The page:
The book is broken up into 17 short chapters, which makes it an ideal bedtime read. It begins with four chapters on a character called the "Net Troll" who likes to capture things he sees in nature, such as butterflies, fish, frogs, etc. As a troll, he is very selfish and destructive and luckily the animals he captures are set free by friends of the forest. The Net Troll then disappears for several chapters, only to be brought back in the final few chapters as the antagonist of the story (along with another troll known as "Hook Troll").
This book is usually advised for Grade 1 children, though it is written much simpler than Streit's book "Puck the Gnome" is. To me, it seemed more appropriate for a younger audience than Puck did, but it does have some dark elements, in the vein of a typical fairytale. Liputto does get attacked by some bad trolls at one point and is healed with the help of some elves and the sap brought up from deep within the earth. Void of intense descriptions, the children were accepting of it without batting an eye. I think it is similar to fairy tale reads, in that we adults seem to struggle more with the darker elements than the children do as it speaks to them differently.
My girls thought the Net Troll was pretty silly in the beginning chapters. They weren't frightened at all by anything in the book. Their only complaint was that it just kind of ended without enough resolution. They wanted more confirmation that it ended as they had hoped.
Liputto is a loving gnome who helps all that he sees (flowers, birds, animals, and even human children who were in danger). He is entrusted with a special silver cup, given to him by a beautiful Water Fairy, which contains magical silver drops with which to heal and create goodness. The Water Fairy warns him to not let the silver cup fall into the hands of strangers as they could use it for bad things, rather than good.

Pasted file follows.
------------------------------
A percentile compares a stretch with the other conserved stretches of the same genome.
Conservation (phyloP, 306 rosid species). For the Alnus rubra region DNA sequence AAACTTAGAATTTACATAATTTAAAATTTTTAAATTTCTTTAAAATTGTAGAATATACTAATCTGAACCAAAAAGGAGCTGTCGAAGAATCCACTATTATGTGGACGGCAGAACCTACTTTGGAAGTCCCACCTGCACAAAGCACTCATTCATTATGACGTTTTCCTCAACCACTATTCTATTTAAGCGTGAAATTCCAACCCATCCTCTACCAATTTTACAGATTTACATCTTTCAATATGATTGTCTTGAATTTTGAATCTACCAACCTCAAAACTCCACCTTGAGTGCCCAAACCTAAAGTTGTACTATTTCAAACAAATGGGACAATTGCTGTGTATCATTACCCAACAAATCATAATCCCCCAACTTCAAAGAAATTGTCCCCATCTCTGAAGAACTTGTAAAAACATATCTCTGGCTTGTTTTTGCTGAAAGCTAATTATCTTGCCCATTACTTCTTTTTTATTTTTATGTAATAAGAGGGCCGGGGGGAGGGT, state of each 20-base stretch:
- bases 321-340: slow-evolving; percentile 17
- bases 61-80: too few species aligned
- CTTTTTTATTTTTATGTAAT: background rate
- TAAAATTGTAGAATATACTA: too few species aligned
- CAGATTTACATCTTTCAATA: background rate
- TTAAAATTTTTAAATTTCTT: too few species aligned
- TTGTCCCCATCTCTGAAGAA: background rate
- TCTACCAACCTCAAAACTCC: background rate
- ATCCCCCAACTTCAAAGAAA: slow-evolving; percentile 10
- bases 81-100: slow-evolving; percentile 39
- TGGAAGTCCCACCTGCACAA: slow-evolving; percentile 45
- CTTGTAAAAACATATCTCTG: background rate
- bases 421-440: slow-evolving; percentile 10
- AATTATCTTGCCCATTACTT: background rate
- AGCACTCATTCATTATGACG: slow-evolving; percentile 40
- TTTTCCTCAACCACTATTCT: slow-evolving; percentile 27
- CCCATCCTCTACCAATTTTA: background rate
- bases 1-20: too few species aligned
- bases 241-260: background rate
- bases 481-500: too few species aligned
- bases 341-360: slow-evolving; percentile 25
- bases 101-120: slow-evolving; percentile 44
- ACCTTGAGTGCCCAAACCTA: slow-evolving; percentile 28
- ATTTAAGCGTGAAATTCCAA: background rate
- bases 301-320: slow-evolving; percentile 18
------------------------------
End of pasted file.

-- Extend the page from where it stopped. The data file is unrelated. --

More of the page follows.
Therefore, with silver cup in hand, Liputto journeys to the children and continues his adventures, helping them and spreading goodness. When he returns to gather more drops from the fairy, he discovers a crystal cavern which he is very drawn to. After filling the cup and being reminded to keep the cup safe, he returns to the crystal cavern and sets the cup down. Thereupon, it is snatched up by Net Troll and Hook Troll. Liputto is distraught.
The two trolls run wild with it and pollute an area, turning good magic into bad. Liputto must rescue the cup and bravely risks his life for it. After a good beating, he saves the cup and is restored to health thanks to a Tree Spirit and some elves. He dreams of restoring the cup back to silver and upon awakening, goes on his merry way.
The book is a mere 59 pages and has a few sepia illustrations which were illustrated by former waldorf student and artist, Susanne Alethea Mitchell.
Here are four of them...
Liputto working underground and earning his roaming cap.
Liputto reassuring two birds that he will be able to save their baby bird who fell from its nest.
Liputto receiving the silver cup from the Water Fairy.
Liputto being healed by the Tree Spirit and the Elves.